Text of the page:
Paradise Falls, Otways

The Otways are a low coastal mountain range in southwestern Victoria.

This bald statement belies the unique interest and charm of the landscape. The Otways tumble into Bass Strait – where the famous Great Ocean Road clings to the jagged edge of the Australian continent.

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Old Dogs, New Tricks

Adventures with adult learners

The trouble with being a full-time coursebook writer is that you’re always preparing lessons for others to teach.

With the drawn-out publishing process, there’s about a year’s development from concept to finished work. Even then, the book has to jump through bureaucratic hoops to be approved by the relevant education authorities, before final printing and distribution. By the time you’re actually getting royalties, (usually the only form of feedback you’ll ever get) the work itself may be a distant memory.

It’s all a little … abstract.

That’s why I enjoy opportunities to teach. For me, they’re recreation, not work. They’re also a way of keeping myself grounded.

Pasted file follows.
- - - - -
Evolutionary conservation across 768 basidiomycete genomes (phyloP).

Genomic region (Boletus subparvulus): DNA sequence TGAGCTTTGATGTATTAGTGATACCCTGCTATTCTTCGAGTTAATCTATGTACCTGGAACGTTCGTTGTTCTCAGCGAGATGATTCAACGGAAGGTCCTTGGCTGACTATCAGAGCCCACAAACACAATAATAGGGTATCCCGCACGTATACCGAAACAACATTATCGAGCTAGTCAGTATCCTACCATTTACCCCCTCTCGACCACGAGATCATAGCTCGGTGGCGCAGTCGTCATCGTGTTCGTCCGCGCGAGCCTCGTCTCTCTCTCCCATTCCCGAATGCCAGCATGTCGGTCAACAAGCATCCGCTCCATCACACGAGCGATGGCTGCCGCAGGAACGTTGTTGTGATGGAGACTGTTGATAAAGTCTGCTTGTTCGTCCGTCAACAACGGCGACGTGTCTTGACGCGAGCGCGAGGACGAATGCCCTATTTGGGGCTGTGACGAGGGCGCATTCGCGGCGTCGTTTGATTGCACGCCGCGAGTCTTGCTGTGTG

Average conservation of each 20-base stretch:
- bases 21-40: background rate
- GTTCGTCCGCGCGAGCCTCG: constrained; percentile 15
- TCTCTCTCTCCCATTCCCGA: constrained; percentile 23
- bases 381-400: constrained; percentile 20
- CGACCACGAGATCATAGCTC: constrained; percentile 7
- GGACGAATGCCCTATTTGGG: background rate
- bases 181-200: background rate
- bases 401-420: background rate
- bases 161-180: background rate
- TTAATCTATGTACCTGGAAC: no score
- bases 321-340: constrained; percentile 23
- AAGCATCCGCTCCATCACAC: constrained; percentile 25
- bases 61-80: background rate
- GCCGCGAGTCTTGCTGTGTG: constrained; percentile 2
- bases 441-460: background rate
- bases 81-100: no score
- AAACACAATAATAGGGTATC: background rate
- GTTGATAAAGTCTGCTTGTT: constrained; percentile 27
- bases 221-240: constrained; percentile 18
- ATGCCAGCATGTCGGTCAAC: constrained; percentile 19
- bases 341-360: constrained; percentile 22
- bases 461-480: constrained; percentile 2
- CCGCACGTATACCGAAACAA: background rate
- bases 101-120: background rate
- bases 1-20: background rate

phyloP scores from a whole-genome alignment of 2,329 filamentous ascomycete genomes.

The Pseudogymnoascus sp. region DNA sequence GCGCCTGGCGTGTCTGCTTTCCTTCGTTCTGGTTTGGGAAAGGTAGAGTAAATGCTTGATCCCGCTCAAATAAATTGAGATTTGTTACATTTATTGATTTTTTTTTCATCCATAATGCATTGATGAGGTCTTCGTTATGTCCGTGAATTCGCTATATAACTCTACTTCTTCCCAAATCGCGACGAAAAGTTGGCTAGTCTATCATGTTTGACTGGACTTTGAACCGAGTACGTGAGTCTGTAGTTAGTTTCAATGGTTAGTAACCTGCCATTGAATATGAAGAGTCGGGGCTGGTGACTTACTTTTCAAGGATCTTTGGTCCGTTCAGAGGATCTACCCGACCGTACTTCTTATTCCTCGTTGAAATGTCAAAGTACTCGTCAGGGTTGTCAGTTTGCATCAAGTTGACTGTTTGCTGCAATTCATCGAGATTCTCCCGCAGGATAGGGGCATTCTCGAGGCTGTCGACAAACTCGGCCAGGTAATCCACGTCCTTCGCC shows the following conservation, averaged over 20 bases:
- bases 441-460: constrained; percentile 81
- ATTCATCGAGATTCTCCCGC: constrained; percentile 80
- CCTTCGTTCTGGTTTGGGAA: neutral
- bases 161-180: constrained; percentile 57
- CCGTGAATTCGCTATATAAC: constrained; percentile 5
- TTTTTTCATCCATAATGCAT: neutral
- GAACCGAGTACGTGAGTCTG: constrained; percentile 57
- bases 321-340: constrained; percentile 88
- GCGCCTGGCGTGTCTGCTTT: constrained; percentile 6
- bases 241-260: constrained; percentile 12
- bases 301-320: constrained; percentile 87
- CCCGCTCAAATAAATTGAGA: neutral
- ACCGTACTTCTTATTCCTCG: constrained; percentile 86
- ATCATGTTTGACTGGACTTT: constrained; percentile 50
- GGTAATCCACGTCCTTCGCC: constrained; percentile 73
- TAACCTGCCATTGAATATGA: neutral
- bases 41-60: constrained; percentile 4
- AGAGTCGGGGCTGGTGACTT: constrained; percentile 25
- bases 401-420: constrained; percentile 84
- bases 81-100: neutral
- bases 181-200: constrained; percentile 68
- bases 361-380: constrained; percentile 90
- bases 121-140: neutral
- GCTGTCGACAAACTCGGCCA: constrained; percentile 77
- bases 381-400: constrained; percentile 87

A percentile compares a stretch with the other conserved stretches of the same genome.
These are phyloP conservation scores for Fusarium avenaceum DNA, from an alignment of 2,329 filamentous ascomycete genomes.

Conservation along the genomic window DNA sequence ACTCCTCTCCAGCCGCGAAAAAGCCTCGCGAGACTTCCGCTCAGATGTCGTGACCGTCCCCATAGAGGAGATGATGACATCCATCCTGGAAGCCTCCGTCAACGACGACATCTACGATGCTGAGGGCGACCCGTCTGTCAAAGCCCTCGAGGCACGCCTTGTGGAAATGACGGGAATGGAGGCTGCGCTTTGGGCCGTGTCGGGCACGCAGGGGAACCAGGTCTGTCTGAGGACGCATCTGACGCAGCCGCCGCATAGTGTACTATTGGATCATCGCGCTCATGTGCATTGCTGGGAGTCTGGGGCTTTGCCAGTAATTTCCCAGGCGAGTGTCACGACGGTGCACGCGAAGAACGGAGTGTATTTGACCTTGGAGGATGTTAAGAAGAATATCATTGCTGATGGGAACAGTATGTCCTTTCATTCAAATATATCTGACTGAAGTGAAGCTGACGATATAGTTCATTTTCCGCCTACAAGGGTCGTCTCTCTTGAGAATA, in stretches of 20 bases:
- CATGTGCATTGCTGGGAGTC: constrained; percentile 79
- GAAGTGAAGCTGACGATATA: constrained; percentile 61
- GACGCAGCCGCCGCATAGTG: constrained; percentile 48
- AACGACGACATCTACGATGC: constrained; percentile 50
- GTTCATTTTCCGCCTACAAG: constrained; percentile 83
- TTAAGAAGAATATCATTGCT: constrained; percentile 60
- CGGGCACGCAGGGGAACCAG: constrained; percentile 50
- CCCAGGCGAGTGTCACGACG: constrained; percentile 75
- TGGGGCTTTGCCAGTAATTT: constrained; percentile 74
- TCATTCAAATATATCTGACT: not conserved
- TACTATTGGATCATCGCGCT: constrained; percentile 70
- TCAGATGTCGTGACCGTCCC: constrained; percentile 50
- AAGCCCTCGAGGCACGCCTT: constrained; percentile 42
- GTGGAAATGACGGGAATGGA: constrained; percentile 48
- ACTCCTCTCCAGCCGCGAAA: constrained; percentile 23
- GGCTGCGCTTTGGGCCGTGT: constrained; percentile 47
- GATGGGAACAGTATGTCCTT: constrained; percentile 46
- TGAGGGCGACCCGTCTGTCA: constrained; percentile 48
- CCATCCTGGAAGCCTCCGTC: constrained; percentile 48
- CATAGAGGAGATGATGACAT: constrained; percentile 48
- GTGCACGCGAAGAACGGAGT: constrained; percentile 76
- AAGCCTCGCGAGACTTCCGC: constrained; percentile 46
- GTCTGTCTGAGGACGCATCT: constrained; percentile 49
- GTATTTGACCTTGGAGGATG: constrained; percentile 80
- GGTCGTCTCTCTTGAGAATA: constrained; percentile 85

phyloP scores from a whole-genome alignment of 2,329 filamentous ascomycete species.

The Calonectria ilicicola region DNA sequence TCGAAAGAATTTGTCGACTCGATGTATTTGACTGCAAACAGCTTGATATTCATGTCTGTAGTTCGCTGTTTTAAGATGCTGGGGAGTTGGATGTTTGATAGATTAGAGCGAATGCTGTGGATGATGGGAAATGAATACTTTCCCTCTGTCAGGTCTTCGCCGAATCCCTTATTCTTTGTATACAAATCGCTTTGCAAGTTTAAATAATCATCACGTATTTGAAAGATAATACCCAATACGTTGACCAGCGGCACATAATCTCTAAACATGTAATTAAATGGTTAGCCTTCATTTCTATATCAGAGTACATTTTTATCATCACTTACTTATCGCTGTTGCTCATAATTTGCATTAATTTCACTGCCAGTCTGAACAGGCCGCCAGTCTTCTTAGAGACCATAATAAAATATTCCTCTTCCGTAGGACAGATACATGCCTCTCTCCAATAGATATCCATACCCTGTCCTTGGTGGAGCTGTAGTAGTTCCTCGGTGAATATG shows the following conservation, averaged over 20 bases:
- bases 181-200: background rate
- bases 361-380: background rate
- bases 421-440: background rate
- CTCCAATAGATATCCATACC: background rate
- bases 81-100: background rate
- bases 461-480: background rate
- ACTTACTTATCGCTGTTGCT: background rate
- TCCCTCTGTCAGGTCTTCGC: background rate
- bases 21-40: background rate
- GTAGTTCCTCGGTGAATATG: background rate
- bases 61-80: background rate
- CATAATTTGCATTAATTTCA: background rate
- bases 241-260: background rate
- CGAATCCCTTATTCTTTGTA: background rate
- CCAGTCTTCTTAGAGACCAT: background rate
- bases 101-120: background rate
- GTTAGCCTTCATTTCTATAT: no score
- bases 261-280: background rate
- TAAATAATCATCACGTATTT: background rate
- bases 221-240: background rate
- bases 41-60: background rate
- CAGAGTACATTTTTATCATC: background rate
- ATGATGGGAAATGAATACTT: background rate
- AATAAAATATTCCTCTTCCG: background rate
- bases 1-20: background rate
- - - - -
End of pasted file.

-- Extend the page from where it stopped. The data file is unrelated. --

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The Power of a Change of Place

It has happened again. A couple of days away in our campervan, and I’ve come back with a new tale to tell.

It is not something that actually happened – thankfully – but it was definitely inspired by the place we stayed and what we experienced there. It is a unique tale, then, which would not have been conceived anywhere else.

You’ll have to wait a while to read ‘Badger Hill’, as I’ve submitted it for a competition with my local writers’ group and don’t want to disqualify my entry through conflicting ideas about what constitutes ‘prior publication’.

It’s a little darker than most of my output, although it starts off innocuously enough. A woman receives a minor injury at the end of the first stage of a multi-day hike. At least the campground is idyllic …

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Immigrant Song

Alphons is on the loose

Australia is jam-packed full of spectacular native birds. My wife and I have identified and largely photographed over 130 species, just in our little corner of the island continent.

So why, oh why, would I bother writing about the Common Blackbird – a stowaway from the Northern Hemisphere? An avian anomaly? An incongruous interloper?

Perhaps out of fellow feeling. I too come from a northern land of damp weather and leaf mould, of burgeoning hedgerows and dewy lawns. I too sometimes wonder how I got here.

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Getting Read

My output of stories has been prolific over the past months. Clearly, a world-record series of lockdowns here in Victoria has been good for something!

However, ‘Write it and they will come’ isn’t proving to be a sensible way of getting my writing to readers.